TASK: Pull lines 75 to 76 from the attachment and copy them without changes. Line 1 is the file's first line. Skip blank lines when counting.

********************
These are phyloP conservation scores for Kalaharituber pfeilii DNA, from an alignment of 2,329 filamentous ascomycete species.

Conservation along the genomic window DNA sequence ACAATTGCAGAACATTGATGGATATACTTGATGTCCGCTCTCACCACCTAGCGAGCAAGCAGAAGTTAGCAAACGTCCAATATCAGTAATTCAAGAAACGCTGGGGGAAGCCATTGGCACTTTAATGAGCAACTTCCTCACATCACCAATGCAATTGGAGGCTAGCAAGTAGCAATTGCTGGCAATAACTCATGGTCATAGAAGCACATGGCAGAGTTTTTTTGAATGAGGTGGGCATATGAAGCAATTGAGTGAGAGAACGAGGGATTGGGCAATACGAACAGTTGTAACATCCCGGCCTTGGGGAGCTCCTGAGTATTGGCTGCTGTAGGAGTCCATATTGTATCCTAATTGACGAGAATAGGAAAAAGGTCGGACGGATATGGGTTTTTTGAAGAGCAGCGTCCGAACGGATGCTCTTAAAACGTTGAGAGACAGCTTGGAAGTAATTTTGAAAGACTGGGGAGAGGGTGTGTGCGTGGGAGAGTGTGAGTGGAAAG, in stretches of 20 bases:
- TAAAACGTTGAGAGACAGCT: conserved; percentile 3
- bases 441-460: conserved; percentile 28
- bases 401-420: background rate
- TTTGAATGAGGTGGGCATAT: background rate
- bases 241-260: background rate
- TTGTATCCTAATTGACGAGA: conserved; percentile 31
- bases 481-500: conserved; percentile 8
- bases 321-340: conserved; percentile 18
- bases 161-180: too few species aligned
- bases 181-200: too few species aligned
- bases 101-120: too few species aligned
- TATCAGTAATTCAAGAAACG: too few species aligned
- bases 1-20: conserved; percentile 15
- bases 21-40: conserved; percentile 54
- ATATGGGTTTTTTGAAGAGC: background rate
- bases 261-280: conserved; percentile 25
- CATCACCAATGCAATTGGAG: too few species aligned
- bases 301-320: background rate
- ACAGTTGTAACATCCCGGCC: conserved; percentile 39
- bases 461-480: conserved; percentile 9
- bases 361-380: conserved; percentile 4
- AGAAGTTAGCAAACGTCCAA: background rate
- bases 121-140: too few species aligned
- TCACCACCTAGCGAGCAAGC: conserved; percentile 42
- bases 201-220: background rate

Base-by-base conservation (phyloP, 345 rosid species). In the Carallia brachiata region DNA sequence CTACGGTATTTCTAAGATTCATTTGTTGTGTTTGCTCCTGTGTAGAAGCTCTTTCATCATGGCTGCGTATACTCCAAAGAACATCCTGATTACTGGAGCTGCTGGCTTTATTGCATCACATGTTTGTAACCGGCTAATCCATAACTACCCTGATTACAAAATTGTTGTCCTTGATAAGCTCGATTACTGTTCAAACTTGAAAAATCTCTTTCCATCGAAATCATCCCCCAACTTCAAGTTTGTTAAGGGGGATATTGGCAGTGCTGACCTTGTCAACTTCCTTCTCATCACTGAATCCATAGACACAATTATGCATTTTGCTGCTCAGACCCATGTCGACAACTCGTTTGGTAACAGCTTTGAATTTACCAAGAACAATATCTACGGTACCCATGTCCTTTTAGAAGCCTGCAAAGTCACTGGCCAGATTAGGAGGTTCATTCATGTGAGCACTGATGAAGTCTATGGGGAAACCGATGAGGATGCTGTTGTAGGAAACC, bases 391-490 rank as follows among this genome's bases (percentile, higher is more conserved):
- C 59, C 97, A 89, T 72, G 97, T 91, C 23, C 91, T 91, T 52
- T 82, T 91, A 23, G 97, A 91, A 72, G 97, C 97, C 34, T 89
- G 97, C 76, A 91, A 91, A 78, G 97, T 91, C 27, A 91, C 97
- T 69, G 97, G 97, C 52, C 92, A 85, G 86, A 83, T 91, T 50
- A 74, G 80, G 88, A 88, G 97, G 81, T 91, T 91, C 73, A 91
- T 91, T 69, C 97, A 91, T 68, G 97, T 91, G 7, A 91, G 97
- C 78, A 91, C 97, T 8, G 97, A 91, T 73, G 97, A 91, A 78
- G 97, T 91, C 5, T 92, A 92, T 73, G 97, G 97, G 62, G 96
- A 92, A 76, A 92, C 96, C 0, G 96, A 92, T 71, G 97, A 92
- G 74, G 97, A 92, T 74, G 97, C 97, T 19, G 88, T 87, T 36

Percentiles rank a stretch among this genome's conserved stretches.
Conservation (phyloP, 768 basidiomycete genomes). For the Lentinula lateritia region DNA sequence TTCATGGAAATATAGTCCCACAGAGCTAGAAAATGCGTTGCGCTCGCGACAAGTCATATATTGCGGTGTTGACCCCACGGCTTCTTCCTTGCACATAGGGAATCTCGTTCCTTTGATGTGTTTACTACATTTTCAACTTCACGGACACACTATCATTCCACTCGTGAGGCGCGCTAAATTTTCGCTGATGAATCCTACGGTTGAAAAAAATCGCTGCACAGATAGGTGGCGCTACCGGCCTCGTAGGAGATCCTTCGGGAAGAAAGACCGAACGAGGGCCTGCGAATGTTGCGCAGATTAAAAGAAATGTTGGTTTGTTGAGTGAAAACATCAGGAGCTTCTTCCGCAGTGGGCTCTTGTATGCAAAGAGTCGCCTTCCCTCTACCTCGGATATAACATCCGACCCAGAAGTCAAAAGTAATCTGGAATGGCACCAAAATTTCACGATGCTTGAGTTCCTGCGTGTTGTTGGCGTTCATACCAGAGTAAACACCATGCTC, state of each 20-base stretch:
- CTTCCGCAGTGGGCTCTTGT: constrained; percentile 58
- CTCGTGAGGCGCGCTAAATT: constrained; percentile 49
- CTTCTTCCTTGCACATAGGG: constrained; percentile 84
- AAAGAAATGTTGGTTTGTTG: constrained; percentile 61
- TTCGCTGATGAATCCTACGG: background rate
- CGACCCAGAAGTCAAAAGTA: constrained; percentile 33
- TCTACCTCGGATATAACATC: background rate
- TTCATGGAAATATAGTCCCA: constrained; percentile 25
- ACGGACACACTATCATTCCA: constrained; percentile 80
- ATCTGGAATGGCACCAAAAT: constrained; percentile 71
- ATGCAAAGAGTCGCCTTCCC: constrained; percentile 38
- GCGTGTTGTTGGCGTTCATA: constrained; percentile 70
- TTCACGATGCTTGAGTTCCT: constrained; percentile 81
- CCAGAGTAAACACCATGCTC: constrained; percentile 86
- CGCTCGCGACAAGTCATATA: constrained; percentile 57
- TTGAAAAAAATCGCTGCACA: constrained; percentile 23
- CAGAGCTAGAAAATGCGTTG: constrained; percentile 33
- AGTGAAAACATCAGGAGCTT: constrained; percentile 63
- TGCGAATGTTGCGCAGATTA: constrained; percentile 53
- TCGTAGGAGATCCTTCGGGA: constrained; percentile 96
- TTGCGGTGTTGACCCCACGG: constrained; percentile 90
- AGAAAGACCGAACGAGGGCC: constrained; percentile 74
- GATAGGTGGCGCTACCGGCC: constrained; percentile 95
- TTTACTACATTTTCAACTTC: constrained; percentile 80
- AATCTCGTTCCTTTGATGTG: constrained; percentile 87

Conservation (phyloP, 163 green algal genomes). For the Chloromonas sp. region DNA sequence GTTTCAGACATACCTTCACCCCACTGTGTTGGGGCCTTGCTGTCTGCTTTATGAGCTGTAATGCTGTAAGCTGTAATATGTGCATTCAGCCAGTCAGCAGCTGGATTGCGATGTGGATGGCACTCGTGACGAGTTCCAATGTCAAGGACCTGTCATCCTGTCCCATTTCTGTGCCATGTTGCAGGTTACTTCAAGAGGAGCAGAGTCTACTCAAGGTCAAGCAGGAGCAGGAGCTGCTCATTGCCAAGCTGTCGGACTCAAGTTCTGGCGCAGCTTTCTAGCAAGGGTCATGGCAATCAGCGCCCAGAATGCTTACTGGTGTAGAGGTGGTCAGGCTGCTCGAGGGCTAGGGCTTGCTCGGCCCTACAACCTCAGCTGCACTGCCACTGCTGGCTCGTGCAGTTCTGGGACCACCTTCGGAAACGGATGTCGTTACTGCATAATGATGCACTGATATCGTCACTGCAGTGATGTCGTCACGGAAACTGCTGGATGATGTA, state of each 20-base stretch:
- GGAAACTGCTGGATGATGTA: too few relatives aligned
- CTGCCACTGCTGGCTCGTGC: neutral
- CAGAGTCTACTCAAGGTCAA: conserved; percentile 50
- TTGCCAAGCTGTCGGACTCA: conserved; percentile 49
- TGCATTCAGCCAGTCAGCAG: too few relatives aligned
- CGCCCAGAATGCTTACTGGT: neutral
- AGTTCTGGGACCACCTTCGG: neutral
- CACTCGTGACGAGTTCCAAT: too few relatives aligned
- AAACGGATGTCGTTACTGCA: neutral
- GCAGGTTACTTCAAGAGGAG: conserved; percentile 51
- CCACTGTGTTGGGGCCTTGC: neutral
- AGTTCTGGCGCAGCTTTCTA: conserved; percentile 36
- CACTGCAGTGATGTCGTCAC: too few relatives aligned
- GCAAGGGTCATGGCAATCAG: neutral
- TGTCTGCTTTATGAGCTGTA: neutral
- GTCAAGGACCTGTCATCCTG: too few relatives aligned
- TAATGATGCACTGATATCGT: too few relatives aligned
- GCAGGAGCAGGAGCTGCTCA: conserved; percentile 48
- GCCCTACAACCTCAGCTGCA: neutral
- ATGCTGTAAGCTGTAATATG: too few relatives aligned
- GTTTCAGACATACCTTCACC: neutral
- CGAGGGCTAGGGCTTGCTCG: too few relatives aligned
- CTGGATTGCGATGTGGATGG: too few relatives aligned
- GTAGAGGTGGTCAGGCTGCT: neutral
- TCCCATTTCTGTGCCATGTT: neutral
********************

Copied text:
- AAACGGATGTCGTTACTGCA: neutral
- GCAGGTTACTTCAAGAGGAG: conserved; percentile 51